If you’re travelling alone or with just one other person, both a campervan and a caravan are decent options for you. Campervans actually offer less space than caravans, since the driving area is usually incorporated into the living area. Some campervans even let you turn the driver’s seat, so you can use it when you’re parked. The back seats convert into beds and everything else is squeezed near those.
Trailers are the more comfortable option for two people. You can cook something without worrying the smell will get into the seats and make you nauseous while you’re driving and you might even get a separate room, depending on the type of caravan you get.
Your driving skills are important in choosing the best temporary home. And it’s not just what you’re capable of driving, it’s also what you are comfortable with driving. If you’re going to feel stressed and worried the entire time you’re behind the wheel, maybe it’s not worth it to spend a small fortune on a recreational vehicle.
Out of these three options, campervans are arguably the easiest to drive. Especially the smaller ones – the experience is similar to driving a minivan or a pickup truck, in the sense of how much vehicle there is to maneuver. Larger campervans are obviously more challenging, but they’re still a bit easier to handle than large motorhomes.
On the other hand, that doesn’t mean that motorhomes are difficult to drive. In fact, they’re surprisingly easy to drive, but it does take some time to get used to turning and breaking. The size and weight of your motorhome are also important here since it’s much easier to turn with a class B motorhome than a class A one. You should be careful when turning and you should always start breaking earlier than you think necessary because it takes a while to stop such a large and heavy vehicle. Another thing to keep in mind is that you should never attempt a U-turn in a motorhome – considering their size, that’s always risky and rarely goes like planned.
Reversing in a motorhome still easier than reversing while towing a caravan. The main issue with motorhomes is that you have more blind spots than in a regular car, so you should avoid parking it close to other vehicles.
Caravans are perhaps the trickiest to drive since you can’t directly control them. Turning and reversing with caravans is difficult and it requires you to be aware of the pivot point. But practice makes perfect, so just give it some time and you will easily master the skill.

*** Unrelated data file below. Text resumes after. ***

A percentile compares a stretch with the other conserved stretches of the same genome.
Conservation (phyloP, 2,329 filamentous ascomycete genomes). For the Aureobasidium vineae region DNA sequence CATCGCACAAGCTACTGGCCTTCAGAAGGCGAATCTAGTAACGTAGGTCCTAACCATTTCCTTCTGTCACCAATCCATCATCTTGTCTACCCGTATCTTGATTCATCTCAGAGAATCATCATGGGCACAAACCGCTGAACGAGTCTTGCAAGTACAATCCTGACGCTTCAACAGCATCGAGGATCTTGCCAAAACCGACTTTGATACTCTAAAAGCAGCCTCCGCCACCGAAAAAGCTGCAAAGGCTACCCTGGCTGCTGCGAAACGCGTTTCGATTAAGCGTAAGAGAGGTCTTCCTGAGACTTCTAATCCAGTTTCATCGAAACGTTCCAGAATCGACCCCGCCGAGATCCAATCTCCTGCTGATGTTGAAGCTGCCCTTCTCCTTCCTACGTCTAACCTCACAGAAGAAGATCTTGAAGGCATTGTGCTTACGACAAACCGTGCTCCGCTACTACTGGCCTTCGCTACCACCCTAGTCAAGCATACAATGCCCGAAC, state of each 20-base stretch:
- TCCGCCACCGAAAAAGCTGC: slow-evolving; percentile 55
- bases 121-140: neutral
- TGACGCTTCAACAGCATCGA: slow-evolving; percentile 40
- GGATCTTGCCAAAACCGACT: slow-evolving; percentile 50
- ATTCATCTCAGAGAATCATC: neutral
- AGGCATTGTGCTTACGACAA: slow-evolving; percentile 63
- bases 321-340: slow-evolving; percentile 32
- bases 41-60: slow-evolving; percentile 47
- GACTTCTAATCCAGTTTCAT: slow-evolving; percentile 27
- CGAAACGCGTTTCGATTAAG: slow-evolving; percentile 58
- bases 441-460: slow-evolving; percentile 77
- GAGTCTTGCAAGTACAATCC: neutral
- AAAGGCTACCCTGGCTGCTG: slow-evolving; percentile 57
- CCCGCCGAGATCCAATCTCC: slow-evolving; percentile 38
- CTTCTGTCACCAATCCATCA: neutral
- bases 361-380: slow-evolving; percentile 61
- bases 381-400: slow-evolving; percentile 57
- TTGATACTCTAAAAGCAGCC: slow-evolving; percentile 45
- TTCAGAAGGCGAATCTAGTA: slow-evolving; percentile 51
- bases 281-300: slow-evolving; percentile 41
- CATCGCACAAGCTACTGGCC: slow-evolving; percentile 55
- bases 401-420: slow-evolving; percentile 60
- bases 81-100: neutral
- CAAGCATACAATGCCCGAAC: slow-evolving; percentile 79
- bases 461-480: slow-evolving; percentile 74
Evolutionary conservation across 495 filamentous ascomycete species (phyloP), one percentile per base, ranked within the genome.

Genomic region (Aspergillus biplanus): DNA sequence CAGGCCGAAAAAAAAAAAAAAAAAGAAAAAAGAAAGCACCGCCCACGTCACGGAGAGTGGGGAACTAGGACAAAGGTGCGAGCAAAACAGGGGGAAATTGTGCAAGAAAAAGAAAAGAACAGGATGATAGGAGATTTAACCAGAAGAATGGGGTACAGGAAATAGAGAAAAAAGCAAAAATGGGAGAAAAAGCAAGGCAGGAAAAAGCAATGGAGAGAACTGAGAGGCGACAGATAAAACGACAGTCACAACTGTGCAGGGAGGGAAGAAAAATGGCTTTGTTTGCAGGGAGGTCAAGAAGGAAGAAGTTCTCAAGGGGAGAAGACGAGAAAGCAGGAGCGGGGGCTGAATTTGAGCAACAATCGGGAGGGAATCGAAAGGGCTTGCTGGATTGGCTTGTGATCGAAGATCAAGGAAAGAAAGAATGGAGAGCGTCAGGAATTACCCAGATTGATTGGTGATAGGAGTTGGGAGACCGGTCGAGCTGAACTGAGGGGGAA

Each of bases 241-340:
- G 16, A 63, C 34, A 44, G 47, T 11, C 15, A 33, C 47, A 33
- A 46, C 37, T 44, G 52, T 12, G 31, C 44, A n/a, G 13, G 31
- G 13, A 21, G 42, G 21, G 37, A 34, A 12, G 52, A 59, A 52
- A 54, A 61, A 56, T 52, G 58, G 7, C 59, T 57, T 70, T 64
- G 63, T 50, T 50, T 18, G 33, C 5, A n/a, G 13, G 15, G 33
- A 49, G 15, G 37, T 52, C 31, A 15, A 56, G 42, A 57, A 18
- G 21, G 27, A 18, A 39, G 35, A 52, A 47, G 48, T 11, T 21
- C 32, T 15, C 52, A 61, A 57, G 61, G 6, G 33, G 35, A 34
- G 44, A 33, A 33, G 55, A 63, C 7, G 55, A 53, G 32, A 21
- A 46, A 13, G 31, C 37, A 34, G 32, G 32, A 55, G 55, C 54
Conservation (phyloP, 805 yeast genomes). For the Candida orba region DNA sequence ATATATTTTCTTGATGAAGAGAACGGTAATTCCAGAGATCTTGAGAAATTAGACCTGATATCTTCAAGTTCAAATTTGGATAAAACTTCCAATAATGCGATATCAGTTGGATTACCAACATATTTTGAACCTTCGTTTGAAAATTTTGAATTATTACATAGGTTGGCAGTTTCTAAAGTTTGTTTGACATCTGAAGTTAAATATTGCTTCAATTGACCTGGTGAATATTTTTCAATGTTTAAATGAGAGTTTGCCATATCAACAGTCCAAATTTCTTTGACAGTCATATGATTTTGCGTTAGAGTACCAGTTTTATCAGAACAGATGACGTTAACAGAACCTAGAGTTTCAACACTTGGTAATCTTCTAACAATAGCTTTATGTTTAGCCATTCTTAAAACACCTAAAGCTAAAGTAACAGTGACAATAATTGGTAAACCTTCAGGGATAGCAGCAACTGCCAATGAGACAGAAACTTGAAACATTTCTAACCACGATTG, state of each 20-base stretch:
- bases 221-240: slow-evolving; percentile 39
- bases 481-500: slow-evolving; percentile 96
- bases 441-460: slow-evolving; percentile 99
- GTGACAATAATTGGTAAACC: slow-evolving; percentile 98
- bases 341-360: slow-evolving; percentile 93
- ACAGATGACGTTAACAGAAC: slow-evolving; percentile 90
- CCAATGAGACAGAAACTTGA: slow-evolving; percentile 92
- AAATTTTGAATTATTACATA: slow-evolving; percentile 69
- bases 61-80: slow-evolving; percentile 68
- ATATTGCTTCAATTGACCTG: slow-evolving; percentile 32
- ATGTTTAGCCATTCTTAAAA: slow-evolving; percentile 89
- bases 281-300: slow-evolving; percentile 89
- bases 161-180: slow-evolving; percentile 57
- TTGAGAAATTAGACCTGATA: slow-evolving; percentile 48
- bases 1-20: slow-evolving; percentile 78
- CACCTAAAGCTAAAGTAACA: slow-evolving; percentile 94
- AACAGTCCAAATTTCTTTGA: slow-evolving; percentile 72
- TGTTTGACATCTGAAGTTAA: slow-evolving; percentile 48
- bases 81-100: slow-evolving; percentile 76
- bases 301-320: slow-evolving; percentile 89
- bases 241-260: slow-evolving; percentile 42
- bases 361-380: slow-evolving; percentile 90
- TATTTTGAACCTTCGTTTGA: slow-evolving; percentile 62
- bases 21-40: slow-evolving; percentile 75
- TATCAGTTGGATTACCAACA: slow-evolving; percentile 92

Ultimately, your driving skill and previous experience are considerable factors for choosing the best temporary home for you. If you’re already comfortable driving trucks and large vehicles in general, you shouldn’t have any issues maneuvering a campervan, motorhome or a caravan. But if you’re mostly driven hatchbacks all your life, it will take some time to get used to driving something so big.
Do you want a temporary home that is just for occasional travel, or would you prefer something you can also use to get around the town?
Motorhomes are great for travel, but they’re not the best option for people who need a family vehicle. They take up a lot of space so it’s going to be an adventure every time you try to park it near your local grocery store. If that’s the kind of functionality you’re looking for, a campervan is the best option for you.
Especially the newer models – Volkswagen, Mercedes and Ford all make inconspicuous campervans that can actually pass for a regular passenger van. They’re much easier to drive and park in city areas, so they’re easily the best option if you’re more worried about everyday functionality than about bedroom space.
And conversion vans are easily the best option for people who want a recreational vehicle that can double as a family car. These are just regular vans with transformed interiors, so they’re really easy to drive and park. You can make U-turns for days (as long as they’re allowed) and you have less blind spots than you have in a proper motorhome.
Caravan trailers are great for people who already own a car and just want a home on wheels. They also have the most limited functionality unless you’re in the mood to push your feet through the floor and Yaba dabba doo your way to the nearest store.
What kind of bathroom amenities are you looking for in a temporary home? If you want the full package – shower, sink, flushing toilet – your only option is a motorhome and a big one at that. The smaller motorhomes usually include a toilet and maybe a sink. The main advantage motorhomes have here is that you can actually have a proper bathroom that is separated from the rest of the space, as opposed to a toilet in the middle of your kitchen that you get with a campervan.
Caravans with showers exist, but most of those are modified caravans. And if you manage to find a basic caravan that has a fully equipped bathroom, don’t expect it to be affordable or cheap. It’s worth noting that caravans rarely have separate rooms, so even if you do find one with a bathroom, at best you can hope for a curtain that will separate it from the rest of the trailer.
Campervans are the lest functional in this sense. Most of them don’t include a bathroom at all, which will require you to bring your own toilet to your trip. There are some options that have a toilet squeezed into the campervan, but it’s hardly every separated from the rest of the space. More often than not it’s right next to your kitchen, and I would not call that ideal.